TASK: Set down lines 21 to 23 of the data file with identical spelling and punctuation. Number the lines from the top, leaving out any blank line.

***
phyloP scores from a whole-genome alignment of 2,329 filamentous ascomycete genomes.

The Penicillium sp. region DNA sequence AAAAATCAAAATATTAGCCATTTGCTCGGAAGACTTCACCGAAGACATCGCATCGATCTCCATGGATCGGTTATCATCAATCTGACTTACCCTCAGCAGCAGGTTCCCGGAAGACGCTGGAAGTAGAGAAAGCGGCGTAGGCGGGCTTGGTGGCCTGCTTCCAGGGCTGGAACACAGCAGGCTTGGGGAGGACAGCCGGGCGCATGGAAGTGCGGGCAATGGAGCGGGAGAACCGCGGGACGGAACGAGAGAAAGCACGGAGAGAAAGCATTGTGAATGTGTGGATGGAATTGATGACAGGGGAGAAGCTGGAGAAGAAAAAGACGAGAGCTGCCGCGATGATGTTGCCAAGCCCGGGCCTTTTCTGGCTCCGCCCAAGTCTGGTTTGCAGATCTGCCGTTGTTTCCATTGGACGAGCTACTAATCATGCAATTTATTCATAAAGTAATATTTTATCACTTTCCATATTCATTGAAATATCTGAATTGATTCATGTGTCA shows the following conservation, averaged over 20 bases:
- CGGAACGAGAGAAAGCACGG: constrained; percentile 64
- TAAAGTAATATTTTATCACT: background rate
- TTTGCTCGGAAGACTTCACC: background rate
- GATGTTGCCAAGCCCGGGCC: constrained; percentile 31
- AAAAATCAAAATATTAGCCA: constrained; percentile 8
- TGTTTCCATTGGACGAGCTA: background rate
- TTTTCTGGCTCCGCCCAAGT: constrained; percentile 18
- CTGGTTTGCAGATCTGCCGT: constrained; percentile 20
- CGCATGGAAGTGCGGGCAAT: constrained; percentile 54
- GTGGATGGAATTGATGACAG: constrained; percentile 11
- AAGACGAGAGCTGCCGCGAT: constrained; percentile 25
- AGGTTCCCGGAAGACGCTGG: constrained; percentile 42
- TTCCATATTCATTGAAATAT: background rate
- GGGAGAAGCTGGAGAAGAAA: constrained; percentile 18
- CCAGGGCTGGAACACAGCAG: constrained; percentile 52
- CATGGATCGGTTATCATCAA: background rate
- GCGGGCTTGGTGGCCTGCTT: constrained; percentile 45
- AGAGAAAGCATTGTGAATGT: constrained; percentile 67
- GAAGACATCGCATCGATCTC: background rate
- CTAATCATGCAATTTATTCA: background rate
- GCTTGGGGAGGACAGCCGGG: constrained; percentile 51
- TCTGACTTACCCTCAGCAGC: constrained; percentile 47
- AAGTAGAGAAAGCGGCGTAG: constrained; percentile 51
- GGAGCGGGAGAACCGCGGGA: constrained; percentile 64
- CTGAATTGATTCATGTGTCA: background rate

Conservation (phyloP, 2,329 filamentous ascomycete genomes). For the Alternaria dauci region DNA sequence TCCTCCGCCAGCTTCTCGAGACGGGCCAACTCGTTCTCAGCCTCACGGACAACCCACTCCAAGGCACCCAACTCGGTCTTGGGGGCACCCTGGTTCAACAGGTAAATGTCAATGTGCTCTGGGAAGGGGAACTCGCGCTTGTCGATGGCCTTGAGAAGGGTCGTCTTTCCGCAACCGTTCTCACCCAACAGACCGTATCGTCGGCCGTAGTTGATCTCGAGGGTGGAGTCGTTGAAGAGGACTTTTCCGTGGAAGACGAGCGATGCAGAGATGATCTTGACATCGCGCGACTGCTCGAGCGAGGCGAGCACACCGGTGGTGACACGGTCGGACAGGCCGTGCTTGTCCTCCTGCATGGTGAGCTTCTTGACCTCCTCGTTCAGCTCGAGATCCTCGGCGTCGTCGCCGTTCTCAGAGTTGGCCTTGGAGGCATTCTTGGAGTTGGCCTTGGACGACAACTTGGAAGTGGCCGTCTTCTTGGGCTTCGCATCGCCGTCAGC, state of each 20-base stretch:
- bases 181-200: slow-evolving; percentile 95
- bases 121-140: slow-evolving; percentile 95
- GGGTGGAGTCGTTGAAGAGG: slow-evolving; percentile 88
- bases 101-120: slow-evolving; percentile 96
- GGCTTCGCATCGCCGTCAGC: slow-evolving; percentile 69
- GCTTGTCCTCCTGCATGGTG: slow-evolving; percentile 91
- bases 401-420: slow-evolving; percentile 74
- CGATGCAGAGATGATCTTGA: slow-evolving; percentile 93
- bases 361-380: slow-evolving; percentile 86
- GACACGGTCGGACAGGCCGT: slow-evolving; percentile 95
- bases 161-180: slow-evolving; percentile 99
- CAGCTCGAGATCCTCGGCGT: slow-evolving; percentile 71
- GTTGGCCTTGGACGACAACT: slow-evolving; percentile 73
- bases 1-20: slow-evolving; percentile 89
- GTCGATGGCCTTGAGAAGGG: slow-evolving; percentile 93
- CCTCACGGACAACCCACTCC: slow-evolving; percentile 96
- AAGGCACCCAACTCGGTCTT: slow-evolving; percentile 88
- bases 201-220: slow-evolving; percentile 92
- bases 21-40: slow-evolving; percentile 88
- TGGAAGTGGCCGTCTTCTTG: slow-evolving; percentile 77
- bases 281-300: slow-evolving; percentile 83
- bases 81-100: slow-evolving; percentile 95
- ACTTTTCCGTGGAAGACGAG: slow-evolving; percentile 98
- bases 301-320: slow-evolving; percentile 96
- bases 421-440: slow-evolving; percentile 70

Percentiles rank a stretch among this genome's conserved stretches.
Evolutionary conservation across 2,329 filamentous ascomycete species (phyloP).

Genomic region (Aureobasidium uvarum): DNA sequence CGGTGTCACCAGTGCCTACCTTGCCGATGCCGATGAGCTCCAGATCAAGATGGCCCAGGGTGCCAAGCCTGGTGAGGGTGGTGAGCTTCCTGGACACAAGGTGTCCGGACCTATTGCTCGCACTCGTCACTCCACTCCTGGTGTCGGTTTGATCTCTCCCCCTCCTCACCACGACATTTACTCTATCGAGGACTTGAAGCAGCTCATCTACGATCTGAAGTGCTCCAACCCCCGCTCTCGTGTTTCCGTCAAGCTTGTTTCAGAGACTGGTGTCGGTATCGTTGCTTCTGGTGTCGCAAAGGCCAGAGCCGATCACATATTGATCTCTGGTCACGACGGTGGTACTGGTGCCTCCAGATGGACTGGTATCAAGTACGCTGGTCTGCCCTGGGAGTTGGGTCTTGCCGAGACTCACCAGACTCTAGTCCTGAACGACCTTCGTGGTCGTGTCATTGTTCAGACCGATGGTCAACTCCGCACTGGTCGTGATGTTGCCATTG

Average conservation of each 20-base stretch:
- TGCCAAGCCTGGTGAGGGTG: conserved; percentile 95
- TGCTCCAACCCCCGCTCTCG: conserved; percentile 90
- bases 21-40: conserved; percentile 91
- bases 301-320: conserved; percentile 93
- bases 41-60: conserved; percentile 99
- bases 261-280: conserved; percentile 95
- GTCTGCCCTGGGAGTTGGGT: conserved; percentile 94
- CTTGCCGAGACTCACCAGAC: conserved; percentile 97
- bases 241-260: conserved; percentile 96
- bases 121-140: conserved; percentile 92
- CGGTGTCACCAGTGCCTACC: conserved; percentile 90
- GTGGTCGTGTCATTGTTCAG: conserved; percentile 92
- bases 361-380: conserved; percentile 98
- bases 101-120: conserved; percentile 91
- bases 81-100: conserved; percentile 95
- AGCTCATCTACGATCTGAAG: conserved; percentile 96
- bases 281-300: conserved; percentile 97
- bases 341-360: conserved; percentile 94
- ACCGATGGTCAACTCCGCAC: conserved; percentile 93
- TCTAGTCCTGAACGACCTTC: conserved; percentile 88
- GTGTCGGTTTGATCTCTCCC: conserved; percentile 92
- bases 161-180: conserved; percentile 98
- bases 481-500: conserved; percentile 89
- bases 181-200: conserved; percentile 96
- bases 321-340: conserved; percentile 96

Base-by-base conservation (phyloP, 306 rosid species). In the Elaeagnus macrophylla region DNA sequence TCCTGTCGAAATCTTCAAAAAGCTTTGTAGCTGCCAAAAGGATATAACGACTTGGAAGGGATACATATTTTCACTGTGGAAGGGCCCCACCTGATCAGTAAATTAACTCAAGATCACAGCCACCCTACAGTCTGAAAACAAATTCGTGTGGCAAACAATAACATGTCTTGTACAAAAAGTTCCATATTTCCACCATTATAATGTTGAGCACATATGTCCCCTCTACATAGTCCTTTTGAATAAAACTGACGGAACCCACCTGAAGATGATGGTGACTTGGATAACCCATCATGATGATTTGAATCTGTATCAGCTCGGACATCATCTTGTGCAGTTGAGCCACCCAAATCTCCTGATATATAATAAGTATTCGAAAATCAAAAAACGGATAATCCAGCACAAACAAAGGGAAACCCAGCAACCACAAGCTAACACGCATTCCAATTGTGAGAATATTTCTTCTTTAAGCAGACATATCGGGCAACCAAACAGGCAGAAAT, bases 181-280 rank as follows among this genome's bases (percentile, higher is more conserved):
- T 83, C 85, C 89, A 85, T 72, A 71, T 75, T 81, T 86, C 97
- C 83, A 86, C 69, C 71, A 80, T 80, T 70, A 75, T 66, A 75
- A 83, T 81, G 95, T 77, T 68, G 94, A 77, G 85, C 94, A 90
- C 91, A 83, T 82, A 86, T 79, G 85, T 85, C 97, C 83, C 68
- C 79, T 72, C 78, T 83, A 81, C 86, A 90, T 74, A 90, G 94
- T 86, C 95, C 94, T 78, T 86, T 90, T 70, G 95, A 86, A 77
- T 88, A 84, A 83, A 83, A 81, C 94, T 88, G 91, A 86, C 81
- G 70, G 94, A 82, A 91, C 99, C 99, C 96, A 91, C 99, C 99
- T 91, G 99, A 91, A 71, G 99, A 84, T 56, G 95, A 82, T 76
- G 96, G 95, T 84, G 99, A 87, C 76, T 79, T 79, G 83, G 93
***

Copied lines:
- GAAGACATCGCATCGATCTC: background rate
- CTAATCATGCAATTTATTCA: background rate
- GCTTGGGGAGGACAGCCGGG: constrained; percentile 51